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Concerns over Sigiriya's wasps

14 March 2010 11:48 pm - 9     - {{hitsCtrl.values.hits}}

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 There is controversy in Sri Lanka over the fate of thousands of bees that pose an intermittent threat to people around one of the country’s top tourist sites. Residents near the Sigiriya rock fortress complain that cruel methods are being used to get rid of some of the insects, whose colonies have lived there for hundreds of years.

Sigiriya is a spectacular royal residence built fifteen hundred years ago in the jungle by a warrior king, Kasyapa.

Visitors pass through water gardens and see colourful frescoes on their way up the massive natural rock outcrop, which is topped by a now ruined palace. In some seasons, though, they have to contend with huge colonies of giant honeybees which guard Sigiriya’s portals.

Whole groups of schoolchildren or tourists have been stung and sent to hospital or evacuated with military help. At times of greatest threat, such as now, visitors must wear special protective clothing.

But local people say that in recent days, site employees have behaved unethically by using fire and chemicals to destroy some of the bees.

Those employed at the tourist site, however, say the only methods they’ve used to calm the insects have been Buddhist rituals including an all-night prayer ceremony.

According to local legend quoted in some media, the bees are the incarnation of King Kasyapa’s soldiers. Any way of restraining their activity at this UNESCO World Heritage Site is going to be controversial. These creatures are said to be twice the size of European honeybees, with stingers three times as long.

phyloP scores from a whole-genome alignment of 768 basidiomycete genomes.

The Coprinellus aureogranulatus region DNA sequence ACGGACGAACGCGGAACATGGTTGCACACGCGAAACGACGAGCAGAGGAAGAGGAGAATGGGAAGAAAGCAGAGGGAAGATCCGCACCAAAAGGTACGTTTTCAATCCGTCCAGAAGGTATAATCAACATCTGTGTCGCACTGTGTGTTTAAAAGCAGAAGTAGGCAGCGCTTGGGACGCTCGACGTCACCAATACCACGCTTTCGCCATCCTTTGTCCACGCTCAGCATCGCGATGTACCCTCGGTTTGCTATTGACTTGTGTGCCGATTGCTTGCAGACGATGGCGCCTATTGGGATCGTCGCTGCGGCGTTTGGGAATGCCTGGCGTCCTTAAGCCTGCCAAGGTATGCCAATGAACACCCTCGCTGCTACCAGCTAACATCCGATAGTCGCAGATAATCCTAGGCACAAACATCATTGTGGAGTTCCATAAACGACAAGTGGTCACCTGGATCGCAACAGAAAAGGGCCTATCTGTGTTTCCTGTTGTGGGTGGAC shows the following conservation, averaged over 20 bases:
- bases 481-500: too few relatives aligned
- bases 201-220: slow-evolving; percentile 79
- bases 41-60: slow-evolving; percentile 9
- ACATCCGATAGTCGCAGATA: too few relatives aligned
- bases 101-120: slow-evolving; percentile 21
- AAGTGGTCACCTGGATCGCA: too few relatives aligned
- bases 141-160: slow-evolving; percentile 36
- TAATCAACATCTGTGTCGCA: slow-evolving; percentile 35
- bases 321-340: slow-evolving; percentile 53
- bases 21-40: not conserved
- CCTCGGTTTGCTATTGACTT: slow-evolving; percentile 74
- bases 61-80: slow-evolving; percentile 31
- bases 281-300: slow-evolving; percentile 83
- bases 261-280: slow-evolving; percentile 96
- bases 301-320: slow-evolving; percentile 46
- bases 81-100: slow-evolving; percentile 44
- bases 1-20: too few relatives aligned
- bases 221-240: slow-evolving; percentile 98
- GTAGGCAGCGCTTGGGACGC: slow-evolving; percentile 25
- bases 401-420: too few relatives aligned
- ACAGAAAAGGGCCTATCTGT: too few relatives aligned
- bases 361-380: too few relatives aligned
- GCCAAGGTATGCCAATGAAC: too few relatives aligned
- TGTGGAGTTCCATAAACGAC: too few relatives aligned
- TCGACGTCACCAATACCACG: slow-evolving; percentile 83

But one local scientist says that if the bees are respected, they won’t attack – and suggests planting trees as alternative nesting sites.  (BBC)

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  Comments - 9

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  • Monday, 15 March 2010 04:27 AM

    Relevant authorities, Pls action before it is too late. Bee colonies are also wonderful sight to tourists. Let these innocent bees live their way and take precautionary action without killing them.

    Monday, 15 March 2010 10:14 AM

    warps should be removed as they are dangerous & my guess is they may not be native to Sri Lanka, Bees should be kept like all things the good should be serperated from the bad.

    Monday, 15 March 2010 10:33 AM

    In this country Elephants can be killed, but killing stinging WASPS is a BIG ISSUE?

    Tuesday, 16 March 2010 06:08 PM

    A very pathetic situation. Bees can't seek fundamental rights relief from courts or any other institution. We are all duty bound, to protect their natural habitat.

    Monday, 15 March 2010 05:05 AM

    Now un will set up a specil panel to investigate beerights...

    Monday, 15 March 2010 07:13 AM

    intruct visitors to CHANT pirith before going to visit these sites. what a joke???

    Monday, 15 March 2010 08:06 AM

    Do we have scientists in sri lanka ? Is it Mervin ?

    Monday, 15 March 2010 06:30 PM

    As a tourist due to go to Sigiriya next month I feel a little apprehensive about this, especially as we will be climbing with a ten-year old. Not sure what the answer is, but I can understand why the local business community (and all the persons in the region who rely on visitors for their income) would be worried, as it will definitely put people off, if they are in danger of being attacked.

    Monday, 15 March 2010 10:03 AM

    Nature's fury: Consequences of giving more importance to tourism at the expence of ecology and concrete expansions in the name of development.


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